Gil Barzilay, Anteriad
B2B marketers have turned an important corner in their ABM approach: With most prospects working from home, many practitioners are starting to incorporate more B2C-style strategies. The lesson the Covid-19 pandemic taught B2B marketers is that an “account” is actually made up of individuals — aka people.
From a technical standpoint, it makes sense to connect accounts and professional IDs with other IDs in the space meant for B2C marketing at scale. From Ramp ID to UDID, targeted B2B marketing becomes easier when they work together.
The question is, will B2B marketers take the learnings of the last few years and throw them away, or will they optimize and leverage new opportunities to reach individuals across channels in a connected, data-driven way?
Why Differentiating Account Identities Is More Critical Than Ever
One emerging use case is Professional ID versus Account ID. Account ID is an audience segmentation strategy that analyzes individual ID information and leverages that data to unite individuals within an account, such as those who work in different departments and locations.
This multidimensional Account ID draws on individual IDs like mobile IDs, email and IPs, and also incorporates elements like firmographics to bridge gaps. Account ID can even API into any system, bringing new targeting opportunities to B2B marketers.
An important first step is to create Account IDs and weave them together into an account graph. An account graph brings all of the insights within the Account IDs together to create a complete picture of a company’s addressable accounts and professionals. When done right, an account graph can ensure that sales and marketing teams are properly segmenting audiences and aligning messaging with the right prospects.
Marketers must consider the account identity of their buyers alongside their professional identity or individual identity. Using the right ID or ID partner will create a more versatile data set that can be used across channels and reports more accurately.
If B2B marketers more clearly differentiate between account identities and outline the professional identities of their buyers, they will be able to solve three significant challenges: Finding buyers, establishing engagement and measuring success that both sales and marketing can point to.
Find The Right Accounts/Decision Makers At Scale
Identity, including data points such as company professional email domain, level of seniority, job function, shown interests and buyer intent, is critical in reaching the right audience and delivering the right message at the right time.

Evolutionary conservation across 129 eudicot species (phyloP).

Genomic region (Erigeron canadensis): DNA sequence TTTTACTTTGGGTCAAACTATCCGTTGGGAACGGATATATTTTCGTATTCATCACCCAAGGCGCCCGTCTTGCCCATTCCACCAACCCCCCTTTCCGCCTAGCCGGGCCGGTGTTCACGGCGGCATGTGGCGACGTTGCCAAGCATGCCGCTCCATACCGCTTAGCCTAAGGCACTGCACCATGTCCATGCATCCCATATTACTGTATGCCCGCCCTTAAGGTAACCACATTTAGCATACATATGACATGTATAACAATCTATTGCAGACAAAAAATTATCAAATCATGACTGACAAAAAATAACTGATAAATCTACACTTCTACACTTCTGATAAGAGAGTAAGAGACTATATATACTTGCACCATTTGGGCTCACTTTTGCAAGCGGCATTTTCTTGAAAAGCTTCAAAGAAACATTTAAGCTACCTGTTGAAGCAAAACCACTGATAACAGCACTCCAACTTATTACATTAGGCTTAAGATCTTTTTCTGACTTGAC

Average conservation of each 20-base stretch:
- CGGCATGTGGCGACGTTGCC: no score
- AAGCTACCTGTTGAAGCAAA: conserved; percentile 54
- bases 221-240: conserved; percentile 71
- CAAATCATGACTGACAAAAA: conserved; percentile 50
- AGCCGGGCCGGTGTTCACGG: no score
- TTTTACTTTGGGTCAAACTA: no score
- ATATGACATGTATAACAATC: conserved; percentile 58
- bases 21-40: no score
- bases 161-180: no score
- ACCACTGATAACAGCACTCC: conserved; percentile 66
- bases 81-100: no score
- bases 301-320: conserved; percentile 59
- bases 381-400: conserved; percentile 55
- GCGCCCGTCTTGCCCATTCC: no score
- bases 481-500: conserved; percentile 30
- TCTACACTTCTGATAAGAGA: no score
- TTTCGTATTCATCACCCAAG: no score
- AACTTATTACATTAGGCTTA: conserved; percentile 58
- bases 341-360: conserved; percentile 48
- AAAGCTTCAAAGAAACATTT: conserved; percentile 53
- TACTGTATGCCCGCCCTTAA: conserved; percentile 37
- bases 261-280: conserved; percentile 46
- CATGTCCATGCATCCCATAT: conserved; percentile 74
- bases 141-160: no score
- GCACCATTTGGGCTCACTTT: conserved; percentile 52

Historically, B2B marketers had to share their data and use partners that may not have the right IDs or enough of the right identifiers to sync with a more B2C-type graph. The most critical step in the process is to prioritize data collection and organization at the individual and account level, as the two layers are critical to bridging the gap between B2B depth and B2C scale.
From this base, B2B marketers can layer in additional insights to fill out the individual and account levels that they don’t have or can’t collect themselves. They can also step into the world of B2C marketing using ID-based targeting.
Tailor Messaging To An Account
Understanding professional identity as it plays a role within the omnichannel ABM strategy gives B2B marketers the ability to build trust over time with ever-more targeted and relevant content. This is especially useful on new channels that B2B marketers are testing to help close leads they may have already invested in in 2021.
As B2B CDPs mature in the future, ABM is advancing to a point where measurement and activation can be as precise as reaching VPs located in Chicago on CTV and search. Marketers can create an extremely specific message for this group, with a totally different approach for the product leaders at headquarters in Texas, who might get a customized email message for a demo.
B2B marketers need to tailor messages for each account identity located across the world. This means that a graph must (compliantly) understand the account’s office location and individual’s professional identity at the same time. For example, imagine a CFO of a specific account comes to the website that his DevOps colleague mentioned to him.
An intelligent ABM approach would recognize the activity at both the account and individual level and create a personalized experience that is relevant in the context of all account activity. Perhaps the site directs the CFO to the pricing page and suggests content that makes sense for his role in the decision-making process. The only way to do this across email, digital and CTV is to have an Account ID and Professional ID that work together.
Similar to how B2C marketers are using IDs to graph individuals and households, B2B marketers must work to connect the world of individual prospects and accounts. It’s a complex task, but so is B2B decision making. Committing to quality account mapping can be the difference between winning a sale and sending the wrong message or reaching the wrong contact.
Gil Barzilay is VP of Business Development at Anteriad (formerly MeritB2B). Barzilay was previously Head of AdTech Partnerships at LiveRamp, Vice President of Platform Partnerships at Eyeota and Director of Channel Strategy for Oracle Advertising.